Brown says he's sure Carroll Co. needs plan to control growth Ordinance would ban any new subdivisions for the next 18 months

April 12, 1996|By Mary Gail Hare | Mary Gail Hare,SUN STAFF

A day after facing nearly 500 vocal opponents of the county's proposed Interim Development Control Ordinance (IDCO), Commissioner W. Benjamin Brown left the door open yesterday for revisions, but said he remains convinced that Carroll needs temporary growth controls.

The County Commissioners and the Planning Commission heard more than three hours of testimony Wednesday night, much of it orchestrated by the real estate, building and banking industries, but Mr. Brown said he continues to support the proposal.

"I will not be swayed," he said yesterday. "I am convinced we need IDCO."

The county paid Robert H. Freilich, a nationally recognized planner, $35,000 to write the ordinance. In the past few months, Dr. Freilich has met with several groups in the county and revised the proposal several times.

IDCO would ban new subdivisions for the next 18 months, while the county reworks its 30-year-old master plan.

"It is imperative to stop new subdivisions from coming into the system under old rules while we are revising those rules," Mr. Brown said.

The county needs the interim "to spend its energy and full concentration on the master plan," said Philip Rovang, county director of planning.

"I will certainly be working with the commissioners to make sure revisions to the ordinance have no negative impact on the county," Mr. Rovang said.

Many in the development industry said even a temporary shutdown would send the county into an economic tailspin.

A newly formed and well-funded Citizens for Managed Growth urged attendance at the hearing held at North Carroll High School in Hampstead.

Speakers predicted high unemployment, increased property taxes and dire repercussions for area businesses, if the county enacts growth controls.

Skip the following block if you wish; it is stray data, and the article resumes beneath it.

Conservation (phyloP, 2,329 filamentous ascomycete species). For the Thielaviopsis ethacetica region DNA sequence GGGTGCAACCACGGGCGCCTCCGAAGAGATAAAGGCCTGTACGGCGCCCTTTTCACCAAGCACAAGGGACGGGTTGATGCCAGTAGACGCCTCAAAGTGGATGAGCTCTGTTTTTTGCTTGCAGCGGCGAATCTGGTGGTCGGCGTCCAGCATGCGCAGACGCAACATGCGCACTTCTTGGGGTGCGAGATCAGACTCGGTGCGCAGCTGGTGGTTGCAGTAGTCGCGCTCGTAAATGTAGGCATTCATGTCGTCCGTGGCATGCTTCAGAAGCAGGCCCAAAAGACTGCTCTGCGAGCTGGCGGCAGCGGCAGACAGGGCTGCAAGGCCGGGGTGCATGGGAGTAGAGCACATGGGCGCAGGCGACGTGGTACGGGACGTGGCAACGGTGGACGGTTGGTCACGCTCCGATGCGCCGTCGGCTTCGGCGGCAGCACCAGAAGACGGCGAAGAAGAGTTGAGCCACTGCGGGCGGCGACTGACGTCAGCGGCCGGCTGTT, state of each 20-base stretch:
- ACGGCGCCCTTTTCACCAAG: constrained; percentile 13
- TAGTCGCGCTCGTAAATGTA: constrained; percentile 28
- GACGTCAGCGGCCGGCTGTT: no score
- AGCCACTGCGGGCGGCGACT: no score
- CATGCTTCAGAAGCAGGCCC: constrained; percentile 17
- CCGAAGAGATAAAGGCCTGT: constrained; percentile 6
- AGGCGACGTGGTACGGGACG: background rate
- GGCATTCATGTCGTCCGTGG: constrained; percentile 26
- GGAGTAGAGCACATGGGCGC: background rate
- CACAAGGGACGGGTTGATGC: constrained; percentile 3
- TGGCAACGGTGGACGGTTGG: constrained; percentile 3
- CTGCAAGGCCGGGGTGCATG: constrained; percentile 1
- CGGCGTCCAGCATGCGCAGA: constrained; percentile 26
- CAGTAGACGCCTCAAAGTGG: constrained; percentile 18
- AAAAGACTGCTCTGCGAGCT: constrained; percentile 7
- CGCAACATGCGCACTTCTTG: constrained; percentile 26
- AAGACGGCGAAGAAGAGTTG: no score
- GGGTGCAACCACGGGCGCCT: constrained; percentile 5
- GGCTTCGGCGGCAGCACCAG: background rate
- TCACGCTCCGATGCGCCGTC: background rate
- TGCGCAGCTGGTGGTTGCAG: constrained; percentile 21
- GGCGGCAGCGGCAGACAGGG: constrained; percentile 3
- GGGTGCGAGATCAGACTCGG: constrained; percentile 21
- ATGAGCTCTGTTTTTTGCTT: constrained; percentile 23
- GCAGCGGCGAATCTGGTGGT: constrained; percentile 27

IDCO is "an attorney's dream in terms of the legal issues," said David Bowersox, a Westminster attorney.

"It clearly discriminates against new residential development," said John J. Delaney, an attorney for the Homebuilders Association.

Commissioner Richard T. Yates said yesterday he was satisfied with the ordinance as written. But, he has "mostly legal questions that I plan to run by our attorney."

While the development industry is asking the county to kill the ordinance, growth activists want to strengthen it. At the commissioners' weekly news conference yesterday, Dan Hughes, founder of Solutions for a Better South Carroll, delivered about 300 signatures from those who want building permits included in the ban.

"How do you play catch up on facilities, until you slow down?" Mr. Hughes asked. "We have had years of bad decisions and bad policies and this board is being asked to pay the piper."

Mr. Brown said he expected the arguments at the hearing.

"Those concerns will have an impact and an effect on our thinking," he said. "In the final draft, you will see those concerns reflected."

If enacted, IDCO would be retroactive to March 15. As drafted now, the ordinance would allow the commissioners to sift through applications to determine which can continue through the development review process. In areas such as South Carroll, where schools and roads are inadequate, officials probably will deny projects.

Mr. Brown does not envision a complete shutdown in the industry.

"The goal is to make IDCO effective, yet recognize the interests the development community has in place already," Mr. Brown said.

The commissioners hope to decide whether to enact IDCO within a few weeks. "Everyone is welcome to the table" during deliberations, Mr. Brown said.

Pub Date: 4/12/96

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